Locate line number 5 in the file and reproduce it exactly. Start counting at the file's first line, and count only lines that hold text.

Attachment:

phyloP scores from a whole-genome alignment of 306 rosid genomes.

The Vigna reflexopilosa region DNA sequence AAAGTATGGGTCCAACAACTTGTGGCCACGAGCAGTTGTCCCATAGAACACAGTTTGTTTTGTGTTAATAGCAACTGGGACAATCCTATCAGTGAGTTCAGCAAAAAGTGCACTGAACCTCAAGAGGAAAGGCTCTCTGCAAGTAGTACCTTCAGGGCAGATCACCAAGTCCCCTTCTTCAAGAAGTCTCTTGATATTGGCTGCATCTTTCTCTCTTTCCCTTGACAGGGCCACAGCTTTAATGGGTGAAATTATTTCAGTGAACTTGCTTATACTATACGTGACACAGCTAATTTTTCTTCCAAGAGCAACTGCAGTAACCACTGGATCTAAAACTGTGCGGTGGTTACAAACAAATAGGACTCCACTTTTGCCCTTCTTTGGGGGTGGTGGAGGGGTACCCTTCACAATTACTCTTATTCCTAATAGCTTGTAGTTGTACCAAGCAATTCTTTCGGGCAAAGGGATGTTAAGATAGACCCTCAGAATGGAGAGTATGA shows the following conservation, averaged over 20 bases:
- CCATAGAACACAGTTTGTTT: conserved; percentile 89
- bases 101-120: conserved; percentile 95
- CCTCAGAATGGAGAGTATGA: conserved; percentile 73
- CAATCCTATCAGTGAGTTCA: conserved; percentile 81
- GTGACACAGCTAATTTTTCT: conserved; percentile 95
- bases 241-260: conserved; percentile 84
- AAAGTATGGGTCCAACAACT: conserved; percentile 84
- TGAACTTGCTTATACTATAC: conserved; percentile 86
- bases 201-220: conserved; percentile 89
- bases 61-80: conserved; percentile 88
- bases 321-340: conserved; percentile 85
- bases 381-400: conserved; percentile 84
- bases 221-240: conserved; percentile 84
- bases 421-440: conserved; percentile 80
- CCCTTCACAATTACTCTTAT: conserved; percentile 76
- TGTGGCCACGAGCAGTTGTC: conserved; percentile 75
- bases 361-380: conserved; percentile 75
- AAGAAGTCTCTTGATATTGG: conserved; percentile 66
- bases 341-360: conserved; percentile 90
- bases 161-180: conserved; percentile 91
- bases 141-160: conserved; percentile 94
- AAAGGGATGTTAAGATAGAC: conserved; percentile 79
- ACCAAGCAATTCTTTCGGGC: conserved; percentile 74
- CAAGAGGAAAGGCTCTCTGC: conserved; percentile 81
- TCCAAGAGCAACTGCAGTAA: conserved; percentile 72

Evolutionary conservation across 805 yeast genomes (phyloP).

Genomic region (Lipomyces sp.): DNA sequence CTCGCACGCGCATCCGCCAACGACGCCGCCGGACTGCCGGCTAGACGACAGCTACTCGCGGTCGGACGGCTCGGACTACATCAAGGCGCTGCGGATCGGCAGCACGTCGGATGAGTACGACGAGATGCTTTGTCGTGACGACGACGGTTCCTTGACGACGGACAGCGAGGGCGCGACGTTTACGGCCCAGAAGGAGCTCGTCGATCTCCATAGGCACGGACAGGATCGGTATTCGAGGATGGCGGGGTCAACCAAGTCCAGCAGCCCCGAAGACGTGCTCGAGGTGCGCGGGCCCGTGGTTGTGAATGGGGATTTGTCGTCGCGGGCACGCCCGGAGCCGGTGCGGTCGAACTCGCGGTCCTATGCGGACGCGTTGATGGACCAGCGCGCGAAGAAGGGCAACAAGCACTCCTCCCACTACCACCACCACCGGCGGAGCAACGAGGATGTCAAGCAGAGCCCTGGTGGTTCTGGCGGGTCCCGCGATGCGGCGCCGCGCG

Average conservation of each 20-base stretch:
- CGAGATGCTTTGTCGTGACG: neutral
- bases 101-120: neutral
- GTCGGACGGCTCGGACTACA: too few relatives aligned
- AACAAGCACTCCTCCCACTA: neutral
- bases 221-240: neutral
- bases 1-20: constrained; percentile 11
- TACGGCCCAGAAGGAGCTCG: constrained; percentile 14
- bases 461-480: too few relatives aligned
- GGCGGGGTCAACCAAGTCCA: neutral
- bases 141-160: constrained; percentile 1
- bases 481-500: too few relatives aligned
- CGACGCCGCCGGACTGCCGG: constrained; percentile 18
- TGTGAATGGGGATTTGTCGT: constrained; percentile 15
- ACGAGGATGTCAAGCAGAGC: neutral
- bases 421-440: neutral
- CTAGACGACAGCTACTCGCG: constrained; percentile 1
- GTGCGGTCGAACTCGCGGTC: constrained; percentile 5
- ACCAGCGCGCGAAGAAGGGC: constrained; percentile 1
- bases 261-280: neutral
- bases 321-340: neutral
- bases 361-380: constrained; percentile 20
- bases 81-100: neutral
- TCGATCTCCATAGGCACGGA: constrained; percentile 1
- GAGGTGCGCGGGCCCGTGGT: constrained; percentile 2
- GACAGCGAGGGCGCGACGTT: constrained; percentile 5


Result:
- CCTCAGAATGGAGAGTATGA: conserved; percentile 73